One of the things that I've noticed new and inexperienced writers suffer from is paranoia. They are almost all worried that their idea is going to be stolen, or their hot new script is going to be ripped off in some way. When I've been approached by friends of friends who want to write and send me scripts, they are often vary cagey, or explain that they have copyrighted them somehow, so there's no use me trying any funny business, or passing it to someone who might.
Now, one would have thought that a new writer would want his script read by as many people as possible. But the young writer is inexperienced - and with his new script, truly believes he/she has written something that has never been written before, or observed something and captured it in script-form for the first time.

Well, any seasoned writer would at least agree with the verse in the Bible which says "There is nothing new under the sun." We've all be there. We've mentioned our hot new show to someone, explained the premise and been told 'Oh, like that American show from the 1970s' or 'Like that play by Alan Bennett?' etc etc.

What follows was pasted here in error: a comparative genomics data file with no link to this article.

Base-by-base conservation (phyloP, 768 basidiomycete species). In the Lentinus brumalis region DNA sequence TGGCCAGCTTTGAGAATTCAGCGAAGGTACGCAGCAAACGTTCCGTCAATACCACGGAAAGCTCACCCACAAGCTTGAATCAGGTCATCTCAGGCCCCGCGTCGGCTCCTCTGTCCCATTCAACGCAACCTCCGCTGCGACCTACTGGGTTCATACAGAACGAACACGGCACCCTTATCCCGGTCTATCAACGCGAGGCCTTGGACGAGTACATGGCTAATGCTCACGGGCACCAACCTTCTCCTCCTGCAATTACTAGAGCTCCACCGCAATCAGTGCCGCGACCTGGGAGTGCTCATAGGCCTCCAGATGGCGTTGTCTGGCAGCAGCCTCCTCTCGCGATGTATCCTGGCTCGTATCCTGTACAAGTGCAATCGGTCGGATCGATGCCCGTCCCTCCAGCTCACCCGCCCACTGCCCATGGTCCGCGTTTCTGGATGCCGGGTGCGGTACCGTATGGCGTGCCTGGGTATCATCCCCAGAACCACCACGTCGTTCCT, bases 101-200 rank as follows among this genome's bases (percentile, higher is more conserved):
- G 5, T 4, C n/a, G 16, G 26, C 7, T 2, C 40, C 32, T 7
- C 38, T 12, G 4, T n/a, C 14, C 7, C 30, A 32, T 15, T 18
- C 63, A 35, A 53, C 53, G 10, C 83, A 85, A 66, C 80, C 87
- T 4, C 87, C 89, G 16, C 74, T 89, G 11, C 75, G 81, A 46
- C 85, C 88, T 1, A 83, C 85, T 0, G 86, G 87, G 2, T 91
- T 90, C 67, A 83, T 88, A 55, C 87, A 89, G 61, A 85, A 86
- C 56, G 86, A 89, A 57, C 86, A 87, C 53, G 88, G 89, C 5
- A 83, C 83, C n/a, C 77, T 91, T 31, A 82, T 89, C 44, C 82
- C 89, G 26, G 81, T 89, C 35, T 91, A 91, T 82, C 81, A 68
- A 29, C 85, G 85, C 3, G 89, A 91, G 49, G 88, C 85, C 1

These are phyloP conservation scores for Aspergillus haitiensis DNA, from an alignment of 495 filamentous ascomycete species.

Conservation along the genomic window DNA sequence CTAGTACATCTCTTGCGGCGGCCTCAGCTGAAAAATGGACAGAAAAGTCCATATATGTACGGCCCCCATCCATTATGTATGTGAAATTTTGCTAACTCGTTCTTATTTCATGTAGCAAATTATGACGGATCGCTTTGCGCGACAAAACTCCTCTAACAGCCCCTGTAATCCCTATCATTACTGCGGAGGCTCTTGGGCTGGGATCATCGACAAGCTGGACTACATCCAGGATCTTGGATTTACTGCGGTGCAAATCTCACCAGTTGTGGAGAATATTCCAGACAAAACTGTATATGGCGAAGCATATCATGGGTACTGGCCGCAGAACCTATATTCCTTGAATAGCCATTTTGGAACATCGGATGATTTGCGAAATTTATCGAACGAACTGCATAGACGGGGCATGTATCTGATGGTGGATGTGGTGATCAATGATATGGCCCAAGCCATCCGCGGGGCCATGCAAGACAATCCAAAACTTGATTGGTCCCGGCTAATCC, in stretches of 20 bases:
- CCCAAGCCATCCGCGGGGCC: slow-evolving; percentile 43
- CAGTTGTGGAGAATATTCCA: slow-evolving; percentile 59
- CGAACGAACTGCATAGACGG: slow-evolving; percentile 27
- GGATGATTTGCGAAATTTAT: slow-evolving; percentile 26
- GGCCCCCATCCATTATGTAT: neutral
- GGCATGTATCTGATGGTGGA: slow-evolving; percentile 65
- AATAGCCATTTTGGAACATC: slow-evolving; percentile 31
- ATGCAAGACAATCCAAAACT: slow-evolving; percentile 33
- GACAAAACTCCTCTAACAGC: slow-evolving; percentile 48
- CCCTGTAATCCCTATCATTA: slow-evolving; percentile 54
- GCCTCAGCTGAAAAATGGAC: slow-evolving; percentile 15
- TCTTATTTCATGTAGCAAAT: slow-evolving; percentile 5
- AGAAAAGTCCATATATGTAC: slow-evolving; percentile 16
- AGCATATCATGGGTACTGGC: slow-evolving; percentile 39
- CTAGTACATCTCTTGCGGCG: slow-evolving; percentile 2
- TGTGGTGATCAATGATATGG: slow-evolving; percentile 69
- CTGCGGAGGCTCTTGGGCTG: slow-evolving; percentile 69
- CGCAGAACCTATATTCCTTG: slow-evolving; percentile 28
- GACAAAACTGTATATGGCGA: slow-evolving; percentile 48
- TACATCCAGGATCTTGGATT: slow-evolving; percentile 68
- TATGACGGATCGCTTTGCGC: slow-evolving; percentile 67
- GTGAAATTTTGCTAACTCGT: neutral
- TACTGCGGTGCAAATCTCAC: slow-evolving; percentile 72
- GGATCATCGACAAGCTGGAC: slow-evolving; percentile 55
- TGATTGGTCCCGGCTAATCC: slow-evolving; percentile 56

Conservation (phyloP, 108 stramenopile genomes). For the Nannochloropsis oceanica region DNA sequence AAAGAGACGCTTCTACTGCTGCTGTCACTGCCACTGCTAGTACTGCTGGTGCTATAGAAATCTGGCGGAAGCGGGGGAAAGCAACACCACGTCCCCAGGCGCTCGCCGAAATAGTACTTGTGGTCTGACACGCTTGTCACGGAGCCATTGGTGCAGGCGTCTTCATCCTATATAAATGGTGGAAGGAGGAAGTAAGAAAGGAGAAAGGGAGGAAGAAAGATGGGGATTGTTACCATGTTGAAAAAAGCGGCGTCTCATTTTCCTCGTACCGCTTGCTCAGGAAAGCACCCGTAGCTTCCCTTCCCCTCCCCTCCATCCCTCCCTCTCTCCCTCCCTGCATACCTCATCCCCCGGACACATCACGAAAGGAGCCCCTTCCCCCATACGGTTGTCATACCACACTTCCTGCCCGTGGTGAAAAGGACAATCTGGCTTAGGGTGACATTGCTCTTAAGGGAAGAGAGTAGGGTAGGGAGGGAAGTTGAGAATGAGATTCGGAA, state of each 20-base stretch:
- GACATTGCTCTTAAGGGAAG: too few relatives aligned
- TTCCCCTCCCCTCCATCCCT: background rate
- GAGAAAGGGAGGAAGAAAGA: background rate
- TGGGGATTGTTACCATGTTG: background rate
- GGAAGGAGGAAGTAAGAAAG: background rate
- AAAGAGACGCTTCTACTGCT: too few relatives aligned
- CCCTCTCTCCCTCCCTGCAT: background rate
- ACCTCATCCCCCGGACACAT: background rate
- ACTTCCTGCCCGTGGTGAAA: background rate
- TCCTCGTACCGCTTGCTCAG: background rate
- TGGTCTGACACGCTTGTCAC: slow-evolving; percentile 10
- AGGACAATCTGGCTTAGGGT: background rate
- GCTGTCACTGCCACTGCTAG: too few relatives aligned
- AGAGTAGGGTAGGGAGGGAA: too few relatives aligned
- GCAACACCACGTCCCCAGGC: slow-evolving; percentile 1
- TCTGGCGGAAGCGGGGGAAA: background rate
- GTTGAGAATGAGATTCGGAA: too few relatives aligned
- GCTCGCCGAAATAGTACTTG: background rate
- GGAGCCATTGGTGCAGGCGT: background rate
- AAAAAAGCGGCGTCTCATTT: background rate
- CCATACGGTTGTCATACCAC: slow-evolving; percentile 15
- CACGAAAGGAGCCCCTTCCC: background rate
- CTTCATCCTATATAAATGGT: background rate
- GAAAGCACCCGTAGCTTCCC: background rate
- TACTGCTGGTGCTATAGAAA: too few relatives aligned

It's all been done before. All of it. From every angle. The only question a writer should really ask of himself is 'Can I write?' That precious first script is the beginnings of an answer.

Writing is not beavering for hours in order to crack a new formula, whereafter it writes itself. It's about making the old old stories fresh, new, current and original, when they are anything but that.

I mention this because Rob Long just did an excellent bit on idea theft that you can find here. Go and listen now.

Monday 12 July 2010

Missing the Point of IT

Comedy is huge business - and it always surprises me there isn't more of it on television. There is so little comedy now that every new episode of a show is hyped and picked over to an extraordinary degree.

And then newspapers runs bizarrely pointless pieces like this one in the Guardian. I don't know if it appeared in the print issue (I do hope they didn't waste their ink).